A samurai warrior emerges to fight an army of giant crabs, followed by a colossal king crab (he even has a crown to prove it). This is followed by a quick hop to a department store for a ring. However, this all just turns out to be your average, balding, doughy guy, and this adventure took place in the Interface.
What is the Interface?
Well, virtual reality would be a bit too reductive. All told, I’m not entirely sure all of what the Interface consists, and I’m led to believe that this is the point.
In the first half, it’s implied to be some kind of Matrix-like machine, but it appears to be some sort of drug in the second.
However, getting hung up on the fast-and-loose nature of this narrative’s realities prevents you from really enjoying it, and there is a lot to enjoy.
Tales from the Interface is vastly intriguing read. It takes advantage of its status as visual storytelling by, well, telling the story visually. There is very little dialogue and no text narration. The art tells the majority of the story, and the nature of the narrative allows for said art to give you some stunning and at-times surral visuals. From the spewing king crab to a naga snake-man selling a man a glowing blue stone, there are a lot of memorable panels in this comic.
The art of Emmanuel Filteau is absolutely stunning. The way he plays with forms and colors is gorgeous, and the creature design of the various beasties what show up over the course of Tales from the Interface are great. The main character also has hair briefly that resembles the poop emoji, and, given one of the illustrations at the back of the comic, I’m led to believe that this was deliberate as well. I approve.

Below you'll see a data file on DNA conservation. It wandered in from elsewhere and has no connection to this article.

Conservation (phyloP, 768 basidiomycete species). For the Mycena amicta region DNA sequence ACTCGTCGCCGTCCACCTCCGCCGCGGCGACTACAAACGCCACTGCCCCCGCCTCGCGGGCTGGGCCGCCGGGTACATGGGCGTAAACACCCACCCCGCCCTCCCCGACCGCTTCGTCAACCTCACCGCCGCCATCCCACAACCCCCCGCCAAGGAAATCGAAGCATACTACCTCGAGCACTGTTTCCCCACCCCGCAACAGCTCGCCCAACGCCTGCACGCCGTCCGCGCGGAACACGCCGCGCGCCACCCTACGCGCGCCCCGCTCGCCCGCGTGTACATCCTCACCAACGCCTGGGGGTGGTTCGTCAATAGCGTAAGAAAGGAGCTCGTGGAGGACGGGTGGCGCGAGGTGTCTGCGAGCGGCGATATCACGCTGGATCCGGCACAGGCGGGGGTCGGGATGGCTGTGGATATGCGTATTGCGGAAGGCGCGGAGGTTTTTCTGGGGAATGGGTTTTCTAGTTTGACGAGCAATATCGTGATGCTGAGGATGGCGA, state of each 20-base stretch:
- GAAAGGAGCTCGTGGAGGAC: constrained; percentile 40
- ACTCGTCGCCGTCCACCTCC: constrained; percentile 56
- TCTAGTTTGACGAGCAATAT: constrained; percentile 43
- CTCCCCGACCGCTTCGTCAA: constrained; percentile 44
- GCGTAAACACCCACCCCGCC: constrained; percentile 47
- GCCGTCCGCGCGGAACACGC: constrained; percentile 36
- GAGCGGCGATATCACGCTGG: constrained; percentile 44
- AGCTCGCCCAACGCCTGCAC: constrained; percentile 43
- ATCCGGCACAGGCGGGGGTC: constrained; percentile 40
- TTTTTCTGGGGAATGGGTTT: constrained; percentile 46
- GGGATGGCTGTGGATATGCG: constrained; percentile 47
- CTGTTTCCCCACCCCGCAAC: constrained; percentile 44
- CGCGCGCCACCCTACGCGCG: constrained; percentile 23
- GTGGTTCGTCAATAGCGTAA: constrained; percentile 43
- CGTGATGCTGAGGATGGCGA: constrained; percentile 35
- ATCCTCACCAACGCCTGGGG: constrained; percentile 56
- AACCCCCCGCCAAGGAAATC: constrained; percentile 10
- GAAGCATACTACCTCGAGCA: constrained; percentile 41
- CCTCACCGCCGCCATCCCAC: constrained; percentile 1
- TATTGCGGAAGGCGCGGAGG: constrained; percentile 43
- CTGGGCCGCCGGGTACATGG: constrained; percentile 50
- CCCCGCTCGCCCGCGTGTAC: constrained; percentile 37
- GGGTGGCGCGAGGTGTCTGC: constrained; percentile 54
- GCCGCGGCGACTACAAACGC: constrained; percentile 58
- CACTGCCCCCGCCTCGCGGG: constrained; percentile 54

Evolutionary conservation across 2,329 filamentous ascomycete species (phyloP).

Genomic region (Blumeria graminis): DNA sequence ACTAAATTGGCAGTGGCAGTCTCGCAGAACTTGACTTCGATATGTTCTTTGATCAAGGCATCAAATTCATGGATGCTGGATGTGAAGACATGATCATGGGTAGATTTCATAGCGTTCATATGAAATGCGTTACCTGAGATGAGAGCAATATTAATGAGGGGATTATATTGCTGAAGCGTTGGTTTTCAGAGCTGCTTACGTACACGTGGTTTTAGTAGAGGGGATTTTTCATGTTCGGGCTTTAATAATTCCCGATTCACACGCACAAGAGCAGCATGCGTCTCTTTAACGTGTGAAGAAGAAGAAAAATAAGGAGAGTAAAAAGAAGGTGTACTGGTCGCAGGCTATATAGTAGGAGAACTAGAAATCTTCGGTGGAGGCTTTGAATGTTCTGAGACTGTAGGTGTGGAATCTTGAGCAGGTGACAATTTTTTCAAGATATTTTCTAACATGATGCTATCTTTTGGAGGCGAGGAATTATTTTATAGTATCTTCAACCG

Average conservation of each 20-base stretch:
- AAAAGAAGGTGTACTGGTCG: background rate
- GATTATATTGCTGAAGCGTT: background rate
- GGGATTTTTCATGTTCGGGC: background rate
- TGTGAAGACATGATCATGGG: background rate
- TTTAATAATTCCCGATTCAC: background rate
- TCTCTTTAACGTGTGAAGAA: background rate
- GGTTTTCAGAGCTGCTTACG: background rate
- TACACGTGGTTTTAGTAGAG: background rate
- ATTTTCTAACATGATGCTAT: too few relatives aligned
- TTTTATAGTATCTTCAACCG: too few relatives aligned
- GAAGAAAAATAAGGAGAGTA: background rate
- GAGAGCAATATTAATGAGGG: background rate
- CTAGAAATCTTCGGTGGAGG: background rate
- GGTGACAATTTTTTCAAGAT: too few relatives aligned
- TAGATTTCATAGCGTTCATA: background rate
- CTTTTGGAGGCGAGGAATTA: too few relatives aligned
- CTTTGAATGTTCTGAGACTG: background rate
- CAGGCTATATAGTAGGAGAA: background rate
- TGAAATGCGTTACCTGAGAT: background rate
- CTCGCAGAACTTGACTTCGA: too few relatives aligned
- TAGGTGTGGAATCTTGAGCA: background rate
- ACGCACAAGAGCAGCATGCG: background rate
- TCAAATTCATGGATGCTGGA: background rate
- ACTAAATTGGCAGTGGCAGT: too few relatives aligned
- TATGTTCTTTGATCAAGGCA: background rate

Filteau is also the writer of this story, and it plays with what could have otherwise been a fairly trite and overdone set-up—that being the “virtual reality will destroy the world” narrative—and gives some new angles on the idea. Will we be able to distinguish between reality and virtual reality? Will that matter? Are the virtual experiences valid? Isn’t it all still just rampant consumerism? Who really benefits from that? Can it benefit everyone?
The comic seems to come down on the side of it being a problematic prospect, but its presentation of the Interface still gives experiences gorgeous enough that you feel like the experience really can be transformative for the user. It is certainly a comic that wants you to think and succeeds in getting you to do so.
Needless to say, I highly recommend Tales from the Interface. From its art to its unique spin on an oft-used premise, Filteau’s comic is a wonderful read. You should definitely check it out.
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